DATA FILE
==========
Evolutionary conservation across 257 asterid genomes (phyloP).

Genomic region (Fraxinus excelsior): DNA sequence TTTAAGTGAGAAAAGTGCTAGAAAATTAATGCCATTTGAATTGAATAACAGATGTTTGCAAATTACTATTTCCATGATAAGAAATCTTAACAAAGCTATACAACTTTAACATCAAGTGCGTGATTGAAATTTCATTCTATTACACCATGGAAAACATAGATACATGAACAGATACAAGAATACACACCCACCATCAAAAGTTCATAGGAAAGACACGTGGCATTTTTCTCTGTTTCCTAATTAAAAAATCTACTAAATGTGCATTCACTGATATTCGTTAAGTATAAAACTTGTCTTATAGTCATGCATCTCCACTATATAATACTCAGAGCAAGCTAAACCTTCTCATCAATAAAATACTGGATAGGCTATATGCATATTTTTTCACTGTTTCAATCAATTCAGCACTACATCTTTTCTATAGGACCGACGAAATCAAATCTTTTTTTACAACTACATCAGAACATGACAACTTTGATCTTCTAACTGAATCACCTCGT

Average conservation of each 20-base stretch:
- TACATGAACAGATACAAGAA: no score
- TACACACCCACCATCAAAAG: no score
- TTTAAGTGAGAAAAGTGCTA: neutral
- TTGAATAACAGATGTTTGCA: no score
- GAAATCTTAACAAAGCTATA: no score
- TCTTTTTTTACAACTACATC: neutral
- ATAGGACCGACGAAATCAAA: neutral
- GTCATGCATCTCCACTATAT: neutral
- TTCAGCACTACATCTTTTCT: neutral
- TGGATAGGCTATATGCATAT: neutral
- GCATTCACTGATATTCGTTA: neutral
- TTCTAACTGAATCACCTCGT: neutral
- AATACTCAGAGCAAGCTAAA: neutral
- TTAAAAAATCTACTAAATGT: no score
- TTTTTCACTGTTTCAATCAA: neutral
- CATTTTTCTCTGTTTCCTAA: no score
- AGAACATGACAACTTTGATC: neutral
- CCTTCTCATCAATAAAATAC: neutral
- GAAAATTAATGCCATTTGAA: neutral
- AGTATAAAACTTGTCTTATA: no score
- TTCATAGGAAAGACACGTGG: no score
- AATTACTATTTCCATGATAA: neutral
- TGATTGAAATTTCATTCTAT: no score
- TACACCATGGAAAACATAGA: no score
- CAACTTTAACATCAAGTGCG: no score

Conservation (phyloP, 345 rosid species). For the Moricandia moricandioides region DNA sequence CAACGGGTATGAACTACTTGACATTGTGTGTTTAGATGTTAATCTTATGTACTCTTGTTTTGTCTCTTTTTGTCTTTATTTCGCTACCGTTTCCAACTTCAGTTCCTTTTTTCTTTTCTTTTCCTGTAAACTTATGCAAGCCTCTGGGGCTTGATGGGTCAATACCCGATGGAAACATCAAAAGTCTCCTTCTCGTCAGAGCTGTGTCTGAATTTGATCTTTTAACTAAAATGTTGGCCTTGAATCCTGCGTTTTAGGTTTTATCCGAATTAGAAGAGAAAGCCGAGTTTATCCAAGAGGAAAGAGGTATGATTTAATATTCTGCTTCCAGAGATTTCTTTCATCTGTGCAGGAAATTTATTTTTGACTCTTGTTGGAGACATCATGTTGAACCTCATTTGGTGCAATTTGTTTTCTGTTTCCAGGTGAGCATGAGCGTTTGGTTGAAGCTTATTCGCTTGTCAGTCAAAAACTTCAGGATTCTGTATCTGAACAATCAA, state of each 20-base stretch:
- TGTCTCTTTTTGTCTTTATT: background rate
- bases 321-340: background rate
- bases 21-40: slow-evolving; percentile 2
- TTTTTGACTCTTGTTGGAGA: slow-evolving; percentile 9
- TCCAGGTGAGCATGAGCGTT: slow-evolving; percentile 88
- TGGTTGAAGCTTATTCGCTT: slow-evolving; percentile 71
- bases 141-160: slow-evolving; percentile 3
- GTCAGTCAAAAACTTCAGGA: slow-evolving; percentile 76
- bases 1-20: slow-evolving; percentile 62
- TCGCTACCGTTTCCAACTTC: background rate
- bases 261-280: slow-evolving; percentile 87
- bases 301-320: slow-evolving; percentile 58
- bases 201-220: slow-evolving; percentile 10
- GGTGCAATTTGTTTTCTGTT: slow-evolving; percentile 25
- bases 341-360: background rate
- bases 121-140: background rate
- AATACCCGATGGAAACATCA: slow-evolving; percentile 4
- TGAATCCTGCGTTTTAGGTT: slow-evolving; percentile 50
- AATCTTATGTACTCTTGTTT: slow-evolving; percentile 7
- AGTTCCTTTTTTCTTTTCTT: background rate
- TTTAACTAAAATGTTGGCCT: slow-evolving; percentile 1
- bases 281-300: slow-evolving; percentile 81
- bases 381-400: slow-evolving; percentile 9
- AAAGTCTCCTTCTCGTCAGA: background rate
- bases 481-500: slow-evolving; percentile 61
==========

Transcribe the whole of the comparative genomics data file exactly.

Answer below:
Evolutionary conservation across 257 asterid genomes (phyloP).

Genomic region (Fraxinus excelsior): DNA sequence TTTAAGTGAGAAAAGTGCTAGAAAATTAATGCCATTTGAATTGAATAACAGATGTTTGCAAATTACTATTTCCATGATAAGAAATCTTAACAAAGCTATACAACTTTAACATCAAGTGCGTGATTGAAATTTCATTCTATTACACCATGGAAAACATAGATACATGAACAGATACAAGAATACACACCCACCATCAAAAGTTCATAGGAAAGACACGTGGCATTTTTCTCTGTTTCCTAATTAAAAAATCTACTAAATGTGCATTCACTGATATTCGTTAAGTATAAAACTTGTCTTATAGTCATGCATCTCCACTATATAATACTCAGAGCAAGCTAAACCTTCTCATCAATAAAATACTGGATAGGCTATATGCATATTTTTTCACTGTTTCAATCAATTCAGCACTACATCTTTTCTATAGGACCGACGAAATCAAATCTTTTTTTACAACTACATCAGAACATGACAACTTTGATCTTCTAACTGAATCACCTCGT

Average conservation of each 20-base stretch:
- TACATGAACAGATACAAGAA: no score
- TACACACCCACCATCAAAAG: no score
- TTTAAGTGAGAAAAGTGCTA: neutral
- TTGAATAACAGATGTTTGCA: no score
- GAAATCTTAACAAAGCTATA: no score
- TCTTTTTTTACAACTACATC: neutral
- ATAGGACCGACGAAATCAAA: neutral
- GTCATGCATCTCCACTATAT: neutral
- TTCAGCACTACATCTTTTCT: neutral
- TGGATAGGCTATATGCATAT: neutral
- GCATTCACTGATATTCGTTA: neutral
- TTCTAACTGAATCACCTCGT: neutral
- AATACTCAGAGCAAGCTAAA: neutral
- TTAAAAAATCTACTAAATGT: no score
- TTTTTCACTGTTTCAATCAA: neutral
- CATTTTTCTCTGTTTCCTAA: no score
- AGAACATGACAACTTTGATC: neutral
- CCTTCTCATCAATAAAATAC: neutral
- GAAAATTAATGCCATTTGAA: neutral
- AGTATAAAACTTGTCTTATA: no score
- TTCATAGGAAAGACACGTGG: no score
- AATTACTATTTCCATGATAA: neutral
- TGATTGAAATTTCATTCTAT: no score
- TACACCATGGAAAACATAGA: no score
- CAACTTTAACATCAAGTGCG: no score

Conservation (phyloP, 345 rosid species). For the Moricandia moricandioides region DNA sequence CAACGGGTATGAACTACTTGACATTGTGTGTTTAGATGTTAATCTTATGTACTCTTGTTTTGTCTCTTTTTGTCTTTATTTCGCTACCGTTTCCAACTTCAGTTCCTTTTTTCTTTTCTTTTCCTGTAAACTTATGCAAGCCTCTGGGGCTTGATGGGTCAATACCCGATGGAAACATCAAAAGTCTCCTTCTCGTCAGAGCTGTGTCTGAATTTGATCTTTTAACTAAAATGTTGGCCTTGAATCCTGCGTTTTAGGTTTTATCCGAATTAGAAGAGAAAGCCGAGTTTATCCAAGAGGAAAGAGGTATGATTTAATATTCTGCTTCCAGAGATTTCTTTCATCTGTGCAGGAAATTTATTTTTGACTCTTGTTGGAGACATCATGTTGAACCTCATTTGGTGCAATTTGTTTTCTGTTTCCAGGTGAGCATGAGCGTTTGGTTGAAGCTTATTCGCTTGTCAGTCAAAAACTTCAGGATTCTGTATCTGAACAATCAA, state of each 20-base stretch:
- TGTCTCTTTTTGTCTTTATT: background rate
- bases 321-340: background rate
- bases 21-40: slow-evolving; percentile 2
- TTTTTGACTCTTGTTGGAGA: slow-evolving; percentile 9
- TCCAGGTGAGCATGAGCGTT: slow-evolving; percentile 88
- TGGTTGAAGCTTATTCGCTT: slow-evolving; percentile 71
- bases 141-160: slow-evolving; percentile 3
- GTCAGTCAAAAACTTCAGGA: slow-evolving; percentile 76
- bases 1-20: slow-evolving; percentile 62
- TCGCTACCGTTTCCAACTTC: background rate
- bases 261-280: slow-evolving; percentile 87
- bases 301-320: slow-evolving; percentile 58
- bases 201-220: slow-evolving; percentile 10
- GGTGCAATTTGTTTTCTGTT: slow-evolving; percentile 25
- bases 341-360: background rate
- bases 121-140: background rate
- AATACCCGATGGAAACATCA: slow-evolving; percentile 4
- TGAATCCTGCGTTTTAGGTT: slow-evolving; percentile 50
- AATCTTATGTACTCTTGTTT: slow-evolving; percentile 7
- AGTTCCTTTTTTCTTTTCTT: background rate
- TTTAACTAAAATGTTGGCCT: slow-evolving; percentile 1
- bases 281-300: slow-evolving; percentile 81
- bases 381-400: slow-evolving; percentile 9
- AAAGTCTCCTTCTCGTCAGA: background rate
- bases 481-500: slow-evolving; percentile 61